Editorial: If sheriff’s deputies are involved in misconduct, prosecutors have to know


There are about 300 Los Angeles County deputy sheriffs and higher-ranking officials whose personnel files include evidence that they lied, took bribes, used excessive force or committed some other type of misconduct that is sufficiently serious to undermine their credibility as prosecution witnesses in criminal cases. Prosecutors have a constitutional duty to share that kind of evidence about their witnesses with defendants, but they can’t do it if they don’t know about it, and the California Supreme Court has blocked them from poring through law enforcement files themselves to find out who those deputies might be.

The obvious solution is for Sheriff Jim McDonnell to provide Dist. Atty. Jackie Lacey with the names (and only the names, not the files themselves) of those deputies so that she can meet her obligation to inform defendants. Once notified, defendants could ask the court to examine and even disclose the problematic personnel information.

But that effort, too, is being blocked in court at least temporarily, as appeals court justices mull whether McDonnell’s laudable attempt to provide transparent, accountable — and constitutional — policing runs afoul of California’s crippling police privacy laws.


The question is in court because of a lawsuit filed by the Assn. for Los Angeles Deputy Sheriffs, the deputies’ labor union. ALADS argues that it’s unfair to put deputies on a virtual blacklist for conduct that may have occurred years ago. What if a deputy who was once accused of lying, for example, stopped challenging the accusation only because the department agreed there would be no discipline or other recriminations? Wouldn’t it be unfair to now put his or her name on a list?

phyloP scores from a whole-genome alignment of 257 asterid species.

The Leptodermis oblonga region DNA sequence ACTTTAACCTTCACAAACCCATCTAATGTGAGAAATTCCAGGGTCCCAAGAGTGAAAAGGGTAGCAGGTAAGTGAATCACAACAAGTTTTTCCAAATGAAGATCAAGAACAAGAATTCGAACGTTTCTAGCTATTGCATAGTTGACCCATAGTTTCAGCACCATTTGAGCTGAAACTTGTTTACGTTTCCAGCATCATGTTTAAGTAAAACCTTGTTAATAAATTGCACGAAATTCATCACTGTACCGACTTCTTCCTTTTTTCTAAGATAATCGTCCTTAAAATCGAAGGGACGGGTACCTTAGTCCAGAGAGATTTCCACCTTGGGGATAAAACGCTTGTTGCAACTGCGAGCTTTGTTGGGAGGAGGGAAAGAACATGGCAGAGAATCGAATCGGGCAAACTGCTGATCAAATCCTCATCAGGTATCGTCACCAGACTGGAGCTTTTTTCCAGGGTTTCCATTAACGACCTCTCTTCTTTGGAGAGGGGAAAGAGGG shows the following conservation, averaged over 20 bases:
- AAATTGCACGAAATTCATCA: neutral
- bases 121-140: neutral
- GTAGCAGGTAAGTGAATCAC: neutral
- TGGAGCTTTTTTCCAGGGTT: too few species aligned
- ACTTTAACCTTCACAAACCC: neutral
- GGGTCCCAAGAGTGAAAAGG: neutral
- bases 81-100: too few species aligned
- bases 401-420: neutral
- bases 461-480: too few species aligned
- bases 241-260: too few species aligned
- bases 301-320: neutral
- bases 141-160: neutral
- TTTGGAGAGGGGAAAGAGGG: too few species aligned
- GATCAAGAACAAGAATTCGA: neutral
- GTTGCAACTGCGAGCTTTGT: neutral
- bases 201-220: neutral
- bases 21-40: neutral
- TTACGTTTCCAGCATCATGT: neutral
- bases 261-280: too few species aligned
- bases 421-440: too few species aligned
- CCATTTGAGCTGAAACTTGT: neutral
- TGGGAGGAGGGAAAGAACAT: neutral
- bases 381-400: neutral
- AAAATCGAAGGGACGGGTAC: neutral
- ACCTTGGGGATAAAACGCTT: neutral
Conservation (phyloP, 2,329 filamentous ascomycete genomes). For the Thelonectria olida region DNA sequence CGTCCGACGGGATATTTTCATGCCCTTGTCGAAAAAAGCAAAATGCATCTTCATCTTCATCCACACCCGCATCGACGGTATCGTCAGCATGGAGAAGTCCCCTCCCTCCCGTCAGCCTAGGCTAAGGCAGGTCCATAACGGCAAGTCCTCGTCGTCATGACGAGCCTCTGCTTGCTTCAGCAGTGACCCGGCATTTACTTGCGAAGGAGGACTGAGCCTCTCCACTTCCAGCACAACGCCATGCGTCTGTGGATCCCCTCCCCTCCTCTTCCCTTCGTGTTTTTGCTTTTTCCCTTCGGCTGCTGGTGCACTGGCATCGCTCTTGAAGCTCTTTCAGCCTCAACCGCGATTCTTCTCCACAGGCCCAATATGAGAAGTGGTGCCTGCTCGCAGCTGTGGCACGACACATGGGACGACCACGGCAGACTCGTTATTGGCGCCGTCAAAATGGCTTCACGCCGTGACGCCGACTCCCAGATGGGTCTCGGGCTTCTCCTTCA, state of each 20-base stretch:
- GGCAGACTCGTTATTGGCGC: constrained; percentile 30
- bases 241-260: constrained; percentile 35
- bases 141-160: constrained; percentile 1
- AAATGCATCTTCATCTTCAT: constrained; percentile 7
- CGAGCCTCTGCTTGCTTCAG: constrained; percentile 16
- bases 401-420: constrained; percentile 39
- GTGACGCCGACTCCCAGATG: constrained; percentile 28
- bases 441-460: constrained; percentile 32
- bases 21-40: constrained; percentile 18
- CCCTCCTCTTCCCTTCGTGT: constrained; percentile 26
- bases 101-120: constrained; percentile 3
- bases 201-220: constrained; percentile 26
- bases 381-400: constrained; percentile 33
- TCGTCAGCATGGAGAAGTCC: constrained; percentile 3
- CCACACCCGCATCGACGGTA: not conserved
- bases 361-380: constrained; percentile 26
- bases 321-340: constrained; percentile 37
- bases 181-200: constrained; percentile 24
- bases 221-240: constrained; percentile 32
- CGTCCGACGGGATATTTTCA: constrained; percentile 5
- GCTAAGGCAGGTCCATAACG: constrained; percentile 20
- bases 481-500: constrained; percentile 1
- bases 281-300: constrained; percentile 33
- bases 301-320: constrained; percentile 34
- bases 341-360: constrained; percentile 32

No, it would not. A list is not in itself new discipline or punishment. It is just information provided to the district attorney that may raise a red flag for her and defense lawyers about a key element of her case. It would remain up to prosecutors to decide whether the information makes the deputy useless as a witness. It would be up to the court to determine whether the information is sufficiently relevant to be disclosed and presented in court. It would be up to McDonnell and his leadership team to decide how to deploy the deputy in question.

To be sure, listing could well bring consequences, especially if prosecutors or defense lawyers follow up with a motion to open the files and discover evidence of moral turpitude. A deputy who loses his or her value as a prosecution witness also may lose value in the field. In an October letter to deputies notifying them of the plan to provide Lacey with the list, the Sheriff’s Department noted that one result could be reassignment to limit department liability.

But the list — referred to as a “Brady list” after the landmark 1963 Supreme Court case of Brady vs. Maryland — is a minimally intrusive way for prosecutors to satisfy their duty to ensure constitutional due process to defendants by notifying them of potential holes in the case against them.

Any system that relies on police to be their own watchdogs is problematic, to say the least, but in several jurisdictions the police chief or sheriff has taken on the task with integrity and thoroughness. McDonnell is seeking to join that group. The California Court of Appeal should let him.


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